What Idea Should I Choose?


Choosing the right idea(s)

This is the most common question prospects ask me when considering packaging their passion. They usually want to know which idea they should focus on, the ones to discard or leave for another time.

When I started Business First Steps, one of the cardinal sins I used to commit back then was to develop products or services based on my emotions or preferences. After the struggle of slow or no sales, I took a step back and decided to carry out more research into idea generation and development and find the right gap in the market.

If you are swimming in the ideas pool and struggling to choose an idea to take forward, here are some tips to help you make the right choice:

Do not choose an idea based on your emotions or preferences. Not everyone is like you nor will like what you enjoy.  If you create a product based on your needs, you might end up playing with it all by yourself.  You will do well to heed the other tips below.

Choose an idea that solves a problem. People are looking for concepts that can solve an immediate or long-term problem.  Some problems are not obvious but your product could highlight the need for a solution to them.

Choose an idea you are passionate about.  Without passion, ideas die. Passion is what will sustain you when the going gets tough, so make sure you choose an idea that lights the fire within you. Take the advice of Michael Dell of Dell Computers – “Whether you’ve found your calling, or if you’re still searching, passion should be the fire that drives your life’s work.”

Base your idea on people’s needs.  Adequate research will help you discover what people need and what you can offer to meet that need.  What does your target audience need, what are they complaining about, and what are they yearning for?  If you can identify this, you have cracked the code that can lead to a good business idea.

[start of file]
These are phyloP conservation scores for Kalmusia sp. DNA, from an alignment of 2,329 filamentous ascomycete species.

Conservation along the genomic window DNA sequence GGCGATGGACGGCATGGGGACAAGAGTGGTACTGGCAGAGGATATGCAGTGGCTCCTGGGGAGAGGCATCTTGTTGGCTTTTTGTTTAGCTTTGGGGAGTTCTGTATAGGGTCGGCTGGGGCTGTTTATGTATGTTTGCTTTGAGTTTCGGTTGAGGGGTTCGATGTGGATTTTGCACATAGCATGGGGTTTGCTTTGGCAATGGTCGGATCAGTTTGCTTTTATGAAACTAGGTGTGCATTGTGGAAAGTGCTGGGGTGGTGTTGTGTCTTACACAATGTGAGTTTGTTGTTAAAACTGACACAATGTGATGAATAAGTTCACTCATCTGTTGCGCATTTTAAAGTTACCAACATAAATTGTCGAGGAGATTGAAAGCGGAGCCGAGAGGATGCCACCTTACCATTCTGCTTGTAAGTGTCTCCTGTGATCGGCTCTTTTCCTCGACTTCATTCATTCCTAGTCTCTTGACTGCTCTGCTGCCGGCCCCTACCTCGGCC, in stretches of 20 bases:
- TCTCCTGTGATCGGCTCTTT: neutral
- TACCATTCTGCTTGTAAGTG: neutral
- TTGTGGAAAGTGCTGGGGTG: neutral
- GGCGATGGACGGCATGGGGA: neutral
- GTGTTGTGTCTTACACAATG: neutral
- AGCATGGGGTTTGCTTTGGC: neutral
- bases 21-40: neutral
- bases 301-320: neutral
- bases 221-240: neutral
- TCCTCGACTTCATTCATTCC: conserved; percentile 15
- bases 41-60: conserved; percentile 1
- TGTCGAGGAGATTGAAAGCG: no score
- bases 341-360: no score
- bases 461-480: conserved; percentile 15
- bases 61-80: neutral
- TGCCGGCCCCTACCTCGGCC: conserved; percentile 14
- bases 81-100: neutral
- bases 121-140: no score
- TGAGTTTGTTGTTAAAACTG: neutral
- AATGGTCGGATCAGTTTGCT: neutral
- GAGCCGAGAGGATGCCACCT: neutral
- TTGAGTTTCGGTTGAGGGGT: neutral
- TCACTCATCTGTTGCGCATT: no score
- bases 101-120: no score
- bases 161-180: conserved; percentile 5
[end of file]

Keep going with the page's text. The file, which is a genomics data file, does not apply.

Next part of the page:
Target the right audience. No matter how good your product is; if it is developed with the wrong audience in mind, it is bound to fail.  For example, discount stores locate themselves in communities with a higher rate of low-income earners because they know that is where they can meet a variety of need.  Pay close attention to the people you meet on your daily journey and start a catalogue of what they talk about. You just never know what you might develop from them.

Choose an idea that adds value – your idea should add value to others and to you. Value is defined as ‘the usefulness of something’. Value does not always equate to money but does mean adding something of worth (determined by the recipient) to make life better.

Choose a viable idea – only the fittest ideas can survive in our competitive world. Your idea must be viable – capable of working successfully, feasible and with the right processes and systems to support it. Whether you choose a for-profit or not-for-profit idea, ensure you have a workable plan that can stand the test of time.

I am sure with the tips above, you will gain further clarity and confidence to step forward with your idea. Analysing, processing and packaging is part and parcel of idea development.  Do not discard the ideas that come to mind, process your thoughts, write your ideas down and allow them to breathe. You just never know what might become of them.

Ready to get out of the ideas pool and make it work?

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